Month: November 2015

Mistress of the Bad Dad Joke

The bloke often tells me that my jokes are terrible.

Obviously, I am hilarious, so he is wrong. He needs a sense of humour transplant or something. Or does he?

Whilst pottering around looking at one of the many Yankee Candle displays in town, we were mocking the names and smells of some of the offerings. Turns out White Snow actually smells like mens urinals, I am informed.

Me: What do you think Angels Wings smell like?

Bloke: Dunno. Depends on how longs he’s been down here.

… and my jokes are bad? Hypocrisy! This did get a chuckle out the shop assistant who’d been listening to us mocking the goods in her shop.

Personally, I thought ‘I make the meanest omelette in town. I only use one egg’ was incredibly witty. When a pea escaped my plate, and I informed everyone that ‘I just peed all over the table’, I just about gave myself a hernia laughing at myself.

I think he’s just jealous that my ‘bad dad’ jokes are better than his.

Hmph!

My 5 favourite words

Yup, I am sad enough to have favourite words. Here they are:

  1. Lethologica. The inability to remember a word or put your finger on the right word. How cool is it that there is a word for this? Especially one that in itself is more difficult than some to remember?
  2. Spaghettification. The theoretical stretching of an object as it encounters extreme differences in gravitational forces, especially those associated with black hole. Just the meaning behind this, being so far away from that you’d expect, makes it awesome.
  3. Acatalepsy. An ancient skeptical view that no more than probable knowledge is available to human beings. It’s a word that sums up the attitude of ‘It’s been done, so never try’.
  4. Cockalorum. A self-important little man. We’ve all met many. There are plenty in our government. It’s pretty awesome that it is summed up in a word.
  5. Hebetude. The state of being dull. I have this upon waking up every morning.

Britishism – The Tea Queue

I got chatting with a Hungarian colleague at work whilst in the very small kitchen my department shares. This kitchen is small enough that you can only barely squeeze two people into it at once. At certain times of the day, you will find people queuing up outside, awaiting their turn at the kettle. I termed this the ‘Tea Queue’, and my colleague commented that those two words together summed up everything British.

Now, my colleague hasn’t been living in the UK all that long – and she told me a story about her own experience of British Rage when she inadvertently jumped a queue. I felt kind of bad for her – she hadn’t been here long, and had been in a rush to not miss her bus. The bus station is very busy, and the stops quite close together. She hadn’t realised that the long queue she ran past had been the queue for the bus she was aiming to catch. This resulted in a woman in the queue giving her a massive scolding, which has stuck with my colleague even now.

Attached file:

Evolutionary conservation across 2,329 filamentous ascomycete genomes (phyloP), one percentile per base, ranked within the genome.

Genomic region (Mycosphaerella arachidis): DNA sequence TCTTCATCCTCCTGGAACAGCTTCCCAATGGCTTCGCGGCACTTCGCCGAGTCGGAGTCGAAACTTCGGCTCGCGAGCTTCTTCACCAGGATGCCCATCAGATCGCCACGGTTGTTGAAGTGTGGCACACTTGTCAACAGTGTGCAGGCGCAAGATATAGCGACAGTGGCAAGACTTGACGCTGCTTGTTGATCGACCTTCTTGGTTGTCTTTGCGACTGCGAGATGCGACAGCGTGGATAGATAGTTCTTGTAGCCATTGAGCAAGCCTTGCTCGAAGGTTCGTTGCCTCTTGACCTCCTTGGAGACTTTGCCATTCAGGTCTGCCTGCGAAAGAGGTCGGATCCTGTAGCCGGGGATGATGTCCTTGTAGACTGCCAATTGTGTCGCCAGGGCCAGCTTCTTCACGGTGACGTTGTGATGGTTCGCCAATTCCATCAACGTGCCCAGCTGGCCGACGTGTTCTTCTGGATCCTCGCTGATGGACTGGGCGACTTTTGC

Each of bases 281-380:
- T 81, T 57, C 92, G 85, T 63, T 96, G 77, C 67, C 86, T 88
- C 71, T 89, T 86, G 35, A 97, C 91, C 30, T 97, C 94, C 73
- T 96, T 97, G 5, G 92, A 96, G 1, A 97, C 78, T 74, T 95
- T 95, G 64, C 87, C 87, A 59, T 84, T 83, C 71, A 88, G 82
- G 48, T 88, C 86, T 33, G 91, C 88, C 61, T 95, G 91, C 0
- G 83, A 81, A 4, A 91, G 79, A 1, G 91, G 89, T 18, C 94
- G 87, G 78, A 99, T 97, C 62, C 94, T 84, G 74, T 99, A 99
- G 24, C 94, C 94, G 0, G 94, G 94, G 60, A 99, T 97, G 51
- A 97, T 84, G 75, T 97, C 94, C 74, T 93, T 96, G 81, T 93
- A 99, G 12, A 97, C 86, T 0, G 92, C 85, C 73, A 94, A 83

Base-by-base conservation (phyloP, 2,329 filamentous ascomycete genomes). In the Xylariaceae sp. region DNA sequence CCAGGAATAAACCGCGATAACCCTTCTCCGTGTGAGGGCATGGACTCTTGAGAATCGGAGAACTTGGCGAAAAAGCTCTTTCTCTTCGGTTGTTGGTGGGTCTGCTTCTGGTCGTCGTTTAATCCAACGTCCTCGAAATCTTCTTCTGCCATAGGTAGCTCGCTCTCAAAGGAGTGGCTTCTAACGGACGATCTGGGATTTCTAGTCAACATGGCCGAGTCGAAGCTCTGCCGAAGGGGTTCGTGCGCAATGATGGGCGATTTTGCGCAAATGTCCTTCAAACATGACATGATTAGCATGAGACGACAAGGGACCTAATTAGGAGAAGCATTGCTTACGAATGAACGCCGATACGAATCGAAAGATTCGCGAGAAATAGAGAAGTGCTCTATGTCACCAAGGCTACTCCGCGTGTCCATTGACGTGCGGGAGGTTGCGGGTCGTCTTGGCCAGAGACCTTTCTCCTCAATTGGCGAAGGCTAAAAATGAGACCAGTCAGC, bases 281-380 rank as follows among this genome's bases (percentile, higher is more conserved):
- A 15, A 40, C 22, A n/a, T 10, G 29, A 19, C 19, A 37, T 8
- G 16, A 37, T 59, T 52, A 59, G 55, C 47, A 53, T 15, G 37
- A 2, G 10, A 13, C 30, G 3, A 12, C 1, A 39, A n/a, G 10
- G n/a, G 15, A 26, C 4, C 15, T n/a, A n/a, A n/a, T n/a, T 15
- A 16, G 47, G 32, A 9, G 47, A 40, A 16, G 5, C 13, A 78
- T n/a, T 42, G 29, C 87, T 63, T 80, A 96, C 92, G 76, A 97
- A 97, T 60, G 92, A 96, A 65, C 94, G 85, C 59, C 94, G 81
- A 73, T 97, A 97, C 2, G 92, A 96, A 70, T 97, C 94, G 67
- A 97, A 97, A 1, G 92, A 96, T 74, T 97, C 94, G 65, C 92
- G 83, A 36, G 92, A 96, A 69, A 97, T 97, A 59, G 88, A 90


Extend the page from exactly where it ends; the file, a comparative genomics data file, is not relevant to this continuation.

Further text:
Here’s the thing. In the UK, we’re conditioned to honour the queue. Queue jumping is one of the biggest faux pas you can commit. Seeing queue jumping in action will incite us to fury. However – the majority of people do not mean to be rude, I find. Sometimes, they make an honest mistake. Queuing may not be such a huge thing where they come from. In all the times someone has queue jumped in front of me, I generally find that a polite ‘Excuse me, I think you missed the queue here!’ usually results in the queue jumper looking a bit embarrassed at their mistake and taking their proper place in the queue.

Granted, swallowing your rage can be difficult – especially on a bad day. But I find it pretty sad that all too often, people will let loose their rage without realising that people sometimes have just missed the fact that there is a queue. That’s not to say that you shouldn’t give someone a bloody good telling off if they are unrepentant of their rudeness when you attempt to politely correct them. Still. I wish that the woman who told off my colleague had been a bit nicer. I fear that my colleagues first impression of Britishism may be tarnished somewhat by this experience, and that makes me sad.

Above all, the main Britishism should be politeness first, and fury at impoliteness second.

Show, don’t tell.

The place where I work is very multicultural. It’s a large company, with offices around the world. This means that sometimes, you cannot help but run into a bit of a language barrier – especially when talking more technical things, as you’ll often get with software development.

I was explaining to some German guys about how to use a code review tool we use here, but unfortunately, we were verbally tripping up over each other, even though their English is very good.

So, what to do at this point? They suggested that maybe we could set up a Webex meeting, and I could show them my screen and talk them through everything.

Now, Webex meetings and screen sharing are both awesome tools in the arsenal of computer related tasks when attempting to send knowledge across the pond, but they can be time consuming. You have to schedule time for the whole event, and there’s always one person who has a problem getting into the meeting properly. I came across another solution, instead.

I used tinytake, and made a video of what needed to be done. This application is all sorts of awesome. For free, you can record a specified area of your screen for up to 5 minutes. If you want more, you have to pay for it. Regardless, a minute and a half of recording later, I sent out a demo video to the nice German folks, and they were up and running properly 5 minutes later. No muss, no fuss. More importantly, because it was a video without sound, no more confusing each other. Language barrier – smashed. Hoorah!

I’d highly recommend giving the app a whirl. Not just for busting through language barriers, but I believe it has scope when trying to explain to *anyone* how to do something on their computer without being confusing or caught up in jargon.

Blogger Recognition Reward

Well, I got nominated by the awesome bobaandgames for a blogger recognition reward, which makes me feel all kinds of awesome. Thanks for that! I figured I needed to hold up my end of the whole thing and write up a Blogger Recognition reward myself. This is great, as it gives me the opportunity to share some of my current favourite blogs! Winnage all around!

So, here are da Rules: